[Ed. Note: I had a great email conversation with my friend, Michael Robak, Associate Director of the Law Library and Director of Technologies at UMKC School of Law and all-around geek like me, about the Reinvent Law Silicon Valley 2013 conference. Long story short, I bluntly mentioned to Michael that the twitter feed was so full of the usual buzz words, and the usual suspects preaching to the usual choir that’s been going on for the last four to five years. Michael’s response was very thoughtful when he, and I’m paraphrasing here, said “Greg, you are stupid.” Well, if I had tried to rewrite his response, that’s all I would have remembered, so I asked him to guest post and elaborate on what he found valuable. So, thank you Michael for taking me up on the offer. -GL]

I attended the March 8, 2013 Reinvent Law Silicon Valley 2013 conference held at the Computer History Museum.  Once the conference started, I realized that my good friend, and premier Geek, Greg Lambert, was absent.  After the event, I could not resist sending Greg a note asking why he missed, what I thought, was one of the best events I’ve attended about the changes in the legal profession and  needed changes in both the profession and legal education.
Greg immediately responded, because I swear he is the model for some of William Gibson’s cyber protagonists, that he had followed the conference twitter feed and thought it seemed one of those events where it was kind of just preaching to the choir, and then the choir folks get all excited, and then….nothing would come of it…  And, to this, I responded that Greg…was wrong…. this was not one of those events.  What follows is a cleaned up version of that response: (in which I leave out references to certain past and future events which may, or may not, involve… good scotch, gin, wine, or other such things)…
Sorry you missed ReInvent Law Silicon Valley 2013.  You raise good points about this appearing to be an event where the faithful speak to each other, shout hallelujah, and then…nothing happens.
But I really must disagree.  Dan Katz  and Renee Newman Knake, along with Dean Joan Howarth of Michigan State University College of Law are, in my humble opinion, leading some game changing stuff. Have you had a chance to talk to Dan and Renee?   Dan and I share an Illinois connection, the late Larry Ribstein, whose work in the area has been incredibly influential to Dan and others.  I have been an ardent follower of Dan’s blog, Computational Legal Studies, and admire his works generally.   When I came to the University of Missouri – Kansas City from Illinois, I wanted, on some level, to create a niche like Dan had, but with a slightly different emphasis, from a 21st century librarian’s perspective. At last year’s ABA Tech show I connected with Dan and we had a great talk about how only a handful of law schools get this stuff.  And, as I told Dan, I am fortunate because my Dean, Ellen Suni, is one of that handful (and Bill Henderson will affirm!).  Plus, she understands my pitch about librarians as COO’s of Information for the Law School Enterprise.  And this is good stuff actually, very much “blue ocean” material.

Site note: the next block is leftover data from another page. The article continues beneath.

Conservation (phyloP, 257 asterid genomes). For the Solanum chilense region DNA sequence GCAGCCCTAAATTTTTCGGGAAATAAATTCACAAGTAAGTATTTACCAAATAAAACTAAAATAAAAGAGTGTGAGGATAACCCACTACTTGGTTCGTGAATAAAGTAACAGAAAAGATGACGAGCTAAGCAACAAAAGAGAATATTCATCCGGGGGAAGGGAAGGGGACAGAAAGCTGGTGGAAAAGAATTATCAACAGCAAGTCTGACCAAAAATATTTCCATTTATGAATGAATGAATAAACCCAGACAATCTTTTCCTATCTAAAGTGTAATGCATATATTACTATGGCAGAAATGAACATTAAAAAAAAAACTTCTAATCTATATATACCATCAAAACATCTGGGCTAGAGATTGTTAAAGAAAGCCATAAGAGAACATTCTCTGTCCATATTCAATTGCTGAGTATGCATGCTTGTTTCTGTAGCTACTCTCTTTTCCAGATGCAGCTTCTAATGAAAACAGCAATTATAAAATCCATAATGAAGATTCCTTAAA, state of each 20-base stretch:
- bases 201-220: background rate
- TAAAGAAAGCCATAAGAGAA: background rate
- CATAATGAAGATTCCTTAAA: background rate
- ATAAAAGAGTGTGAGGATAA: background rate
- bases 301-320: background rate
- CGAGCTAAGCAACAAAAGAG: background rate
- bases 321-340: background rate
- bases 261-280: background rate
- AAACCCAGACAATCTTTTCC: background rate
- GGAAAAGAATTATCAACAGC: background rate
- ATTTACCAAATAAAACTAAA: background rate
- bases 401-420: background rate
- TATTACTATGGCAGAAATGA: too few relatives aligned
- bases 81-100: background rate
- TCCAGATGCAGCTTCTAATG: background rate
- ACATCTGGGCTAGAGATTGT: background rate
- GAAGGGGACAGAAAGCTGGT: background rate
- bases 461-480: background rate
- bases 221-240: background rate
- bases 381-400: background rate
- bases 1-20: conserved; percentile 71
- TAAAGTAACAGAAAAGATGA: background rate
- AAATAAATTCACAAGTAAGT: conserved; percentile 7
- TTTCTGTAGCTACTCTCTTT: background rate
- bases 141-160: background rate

I think what made this event different is that it brought clarity for a way forward for both legal education and for law. In my view, there is still confusion about how we discuss the “technology of law” and what it means exactly.. especially when you throw in legal research and associated tools.  And, it becomes even more confusing, when you throw in the whole discussion of Rule 5.4 as an inhibitor to the delivery of access to justice.